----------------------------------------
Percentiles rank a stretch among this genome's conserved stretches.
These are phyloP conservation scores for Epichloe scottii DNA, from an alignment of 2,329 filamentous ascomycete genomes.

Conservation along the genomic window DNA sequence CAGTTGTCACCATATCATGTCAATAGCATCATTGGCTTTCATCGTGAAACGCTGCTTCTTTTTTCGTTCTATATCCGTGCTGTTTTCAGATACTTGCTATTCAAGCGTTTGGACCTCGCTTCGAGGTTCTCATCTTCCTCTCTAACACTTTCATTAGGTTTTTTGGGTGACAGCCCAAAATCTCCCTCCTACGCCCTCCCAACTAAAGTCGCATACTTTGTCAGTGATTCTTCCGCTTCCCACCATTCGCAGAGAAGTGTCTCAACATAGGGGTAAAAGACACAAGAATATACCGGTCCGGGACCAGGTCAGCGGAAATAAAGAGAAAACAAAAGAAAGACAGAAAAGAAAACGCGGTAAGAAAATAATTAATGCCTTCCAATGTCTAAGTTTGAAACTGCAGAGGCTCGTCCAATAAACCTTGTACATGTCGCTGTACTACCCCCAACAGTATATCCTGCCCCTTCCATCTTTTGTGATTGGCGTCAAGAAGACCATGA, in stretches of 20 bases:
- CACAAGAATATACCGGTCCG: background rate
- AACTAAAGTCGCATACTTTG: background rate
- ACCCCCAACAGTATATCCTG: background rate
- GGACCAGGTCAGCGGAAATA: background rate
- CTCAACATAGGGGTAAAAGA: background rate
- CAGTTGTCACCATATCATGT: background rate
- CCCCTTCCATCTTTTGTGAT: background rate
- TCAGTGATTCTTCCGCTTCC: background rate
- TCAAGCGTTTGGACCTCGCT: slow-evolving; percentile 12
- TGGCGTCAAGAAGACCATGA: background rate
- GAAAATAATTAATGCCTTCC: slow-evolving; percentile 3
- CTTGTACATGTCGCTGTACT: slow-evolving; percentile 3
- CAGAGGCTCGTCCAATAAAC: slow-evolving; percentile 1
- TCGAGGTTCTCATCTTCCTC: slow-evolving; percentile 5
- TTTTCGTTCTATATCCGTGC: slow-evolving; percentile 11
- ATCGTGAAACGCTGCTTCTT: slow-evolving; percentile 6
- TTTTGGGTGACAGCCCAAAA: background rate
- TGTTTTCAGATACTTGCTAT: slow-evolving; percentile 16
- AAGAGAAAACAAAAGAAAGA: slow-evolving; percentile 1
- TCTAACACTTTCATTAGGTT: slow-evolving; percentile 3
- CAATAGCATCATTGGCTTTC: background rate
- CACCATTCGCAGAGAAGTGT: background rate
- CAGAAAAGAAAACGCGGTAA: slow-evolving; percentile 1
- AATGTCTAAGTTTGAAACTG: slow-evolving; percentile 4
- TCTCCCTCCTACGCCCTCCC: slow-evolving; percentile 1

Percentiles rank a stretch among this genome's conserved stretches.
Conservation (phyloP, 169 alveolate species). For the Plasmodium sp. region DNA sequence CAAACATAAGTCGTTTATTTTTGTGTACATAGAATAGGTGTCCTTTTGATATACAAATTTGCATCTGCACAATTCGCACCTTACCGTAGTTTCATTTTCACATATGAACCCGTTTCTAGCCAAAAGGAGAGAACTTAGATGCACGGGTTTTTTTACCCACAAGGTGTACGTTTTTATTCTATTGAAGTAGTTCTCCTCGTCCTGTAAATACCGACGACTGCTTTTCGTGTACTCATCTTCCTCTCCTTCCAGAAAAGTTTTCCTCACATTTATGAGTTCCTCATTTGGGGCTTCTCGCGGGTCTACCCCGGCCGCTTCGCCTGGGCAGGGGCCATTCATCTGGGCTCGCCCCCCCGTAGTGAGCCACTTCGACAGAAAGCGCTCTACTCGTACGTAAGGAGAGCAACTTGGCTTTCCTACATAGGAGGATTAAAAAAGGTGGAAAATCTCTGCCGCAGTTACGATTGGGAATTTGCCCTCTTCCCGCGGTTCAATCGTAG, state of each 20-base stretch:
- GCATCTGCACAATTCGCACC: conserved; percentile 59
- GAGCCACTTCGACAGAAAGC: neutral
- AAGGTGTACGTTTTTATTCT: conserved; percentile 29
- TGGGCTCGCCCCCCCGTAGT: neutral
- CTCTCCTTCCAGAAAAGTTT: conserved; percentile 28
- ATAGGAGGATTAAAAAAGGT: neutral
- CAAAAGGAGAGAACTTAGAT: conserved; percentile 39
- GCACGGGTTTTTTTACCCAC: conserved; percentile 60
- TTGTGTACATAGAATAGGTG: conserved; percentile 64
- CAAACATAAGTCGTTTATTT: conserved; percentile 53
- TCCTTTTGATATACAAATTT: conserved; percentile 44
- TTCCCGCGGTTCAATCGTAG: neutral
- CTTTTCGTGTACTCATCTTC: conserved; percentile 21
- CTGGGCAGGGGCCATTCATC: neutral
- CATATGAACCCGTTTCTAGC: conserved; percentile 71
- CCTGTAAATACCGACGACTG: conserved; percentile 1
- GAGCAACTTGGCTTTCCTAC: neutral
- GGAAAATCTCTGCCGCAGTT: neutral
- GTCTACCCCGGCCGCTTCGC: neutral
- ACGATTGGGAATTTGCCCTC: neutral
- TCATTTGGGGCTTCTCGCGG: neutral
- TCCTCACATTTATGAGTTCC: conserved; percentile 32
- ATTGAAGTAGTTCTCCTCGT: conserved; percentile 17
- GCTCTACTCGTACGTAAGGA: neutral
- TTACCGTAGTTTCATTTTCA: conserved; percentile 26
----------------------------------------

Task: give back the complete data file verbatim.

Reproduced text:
Percentiles rank a stretch among this genome's conserved stretches.
These are phyloP conservation scores for Epichloe scottii DNA, from an alignment of 2,329 filamentous ascomycete genomes.

Conservation along the genomic window DNA sequence CAGTTGTCACCATATCATGTCAATAGCATCATTGGCTTTCATCGTGAAACGCTGCTTCTTTTTTCGTTCTATATCCGTGCTGTTTTCAGATACTTGCTATTCAAGCGTTTGGACCTCGCTTCGAGGTTCTCATCTTCCTCTCTAACACTTTCATTAGGTTTTTTGGGTGACAGCCCAAAATCTCCCTCCTACGCCCTCCCAACTAAAGTCGCATACTTTGTCAGTGATTCTTCCGCTTCCCACCATTCGCAGAGAAGTGTCTCAACATAGGGGTAAAAGACACAAGAATATACCGGTCCGGGACCAGGTCAGCGGAAATAAAGAGAAAACAAAAGAAAGACAGAAAAGAAAACGCGGTAAGAAAATAATTAATGCCTTCCAATGTCTAAGTTTGAAACTGCAGAGGCTCGTCCAATAAACCTTGTACATGTCGCTGTACTACCCCCAACAGTATATCCTGCCCCTTCCATCTTTTGTGATTGGCGTCAAGAAGACCATGA, in stretches of 20 bases:
- CACAAGAATATACCGGTCCG: background rate
- AACTAAAGTCGCATACTTTG: background rate
- ACCCCCAACAGTATATCCTG: background rate
- GGACCAGGTCAGCGGAAATA: background rate
- CTCAACATAGGGGTAAAAGA: background rate
- CAGTTGTCACCATATCATGT: background rate
- CCCCTTCCATCTTTTGTGAT: background rate
- TCAGTGATTCTTCCGCTTCC: background rate
- TCAAGCGTTTGGACCTCGCT: slow-evolving; percentile 12
- TGGCGTCAAGAAGACCATGA: background rate
- GAAAATAATTAATGCCTTCC: slow-evolving; percentile 3
- CTTGTACATGTCGCTGTACT: slow-evolving; percentile 3
- CAGAGGCTCGTCCAATAAAC: slow-evolving; percentile 1
- TCGAGGTTCTCATCTTCCTC: slow-evolving; percentile 5
- TTTTCGTTCTATATCCGTGC: slow-evolving; percentile 11
- ATCGTGAAACGCTGCTTCTT: slow-evolving; percentile 6
- TTTTGGGTGACAGCCCAAAA: background rate
- TGTTTTCAGATACTTGCTAT: slow-evolving; percentile 16
- AAGAGAAAACAAAAGAAAGA: slow-evolving; percentile 1
- TCTAACACTTTCATTAGGTT: slow-evolving; percentile 3
- CAATAGCATCATTGGCTTTC: background rate
- CACCATTCGCAGAGAAGTGT: background rate
- CAGAAAAGAAAACGCGGTAA: slow-evolving; percentile 1
- AATGTCTAAGTTTGAAACTG: slow-evolving; percentile 4
- TCTCCCTCCTACGCCCTCCC: slow-evolving; percentile 1

Percentiles rank a stretch among this genome's conserved stretches.
Conservation (phyloP, 169 alveolate species). For the Plasmodium sp. region DNA sequence CAAACATAAGTCGTTTATTTTTGTGTACATAGAATAGGTGTCCTTTTGATATACAAATTTGCATCTGCACAATTCGCACCTTACCGTAGTTTCATTTTCACATATGAACCCGTTTCTAGCCAAAAGGAGAGAACTTAGATGCACGGGTTTTTTTACCCACAAGGTGTACGTTTTTATTCTATTGAAGTAGTTCTCCTCGTCCTGTAAATACCGACGACTGCTTTTCGTGTACTCATCTTCCTCTCCTTCCAGAAAAGTTTTCCTCACATTTATGAGTTCCTCATTTGGGGCTTCTCGCGGGTCTACCCCGGCCGCTTCGCCTGGGCAGGGGCCATTCATCTGGGCTCGCCCCCCCGTAGTGAGCCACTTCGACAGAAAGCGCTCTACTCGTACGTAAGGAGAGCAACTTGGCTTTCCTACATAGGAGGATTAAAAAAGGTGGAAAATCTCTGCCGCAGTTACGATTGGGAATTTGCCCTCTTCCCGCGGTTCAATCGTAG, state of each 20-base stretch:
- GCATCTGCACAATTCGCACC: conserved; percentile 59
- GAGCCACTTCGACAGAAAGC: neutral
- AAGGTGTACGTTTTTATTCT: conserved; percentile 29
- TGGGCTCGCCCCCCCGTAGT: neutral
- CTCTCCTTCCAGAAAAGTTT: conserved; percentile 28
- ATAGGAGGATTAAAAAAGGT: neutral
- CAAAAGGAGAGAACTTAGAT: conserved; percentile 39
- GCACGGGTTTTTTTACCCAC: conserved; percentile 60
- TTGTGTACATAGAATAGGTG: conserved; percentile 64
- CAAACATAAGTCGTTTATTT: conserved; percentile 53
- TCCTTTTGATATACAAATTT: conserved; percentile 44
- TTCCCGCGGTTCAATCGTAG: neutral
- CTTTTCGTGTACTCATCTTC: conserved; percentile 21
- CTGGGCAGGGGCCATTCATC: neutral
- CATATGAACCCGTTTCTAGC: conserved; percentile 71
- CCTGTAAATACCGACGACTG: conserved; percentile 1
- GAGCAACTTGGCTTTCCTAC: neutral
- GGAAAATCTCTGCCGCAGTT: neutral
- GTCTACCCCGGCCGCTTCGC: neutral
- ACGATTGGGAATTTGCCCTC: neutral
- TCATTTGGGGCTTCTCGCGG: neutral
- TCCTCACATTTATGAGTTCC: conserved; percentile 32
- ATTGAAGTAGTTCTCCTCGT: conserved; percentile 17
- GCTCTACTCGTACGTAAGGA: neutral
- TTACCGTAGTTTCATTTTCA: conserved; percentile 26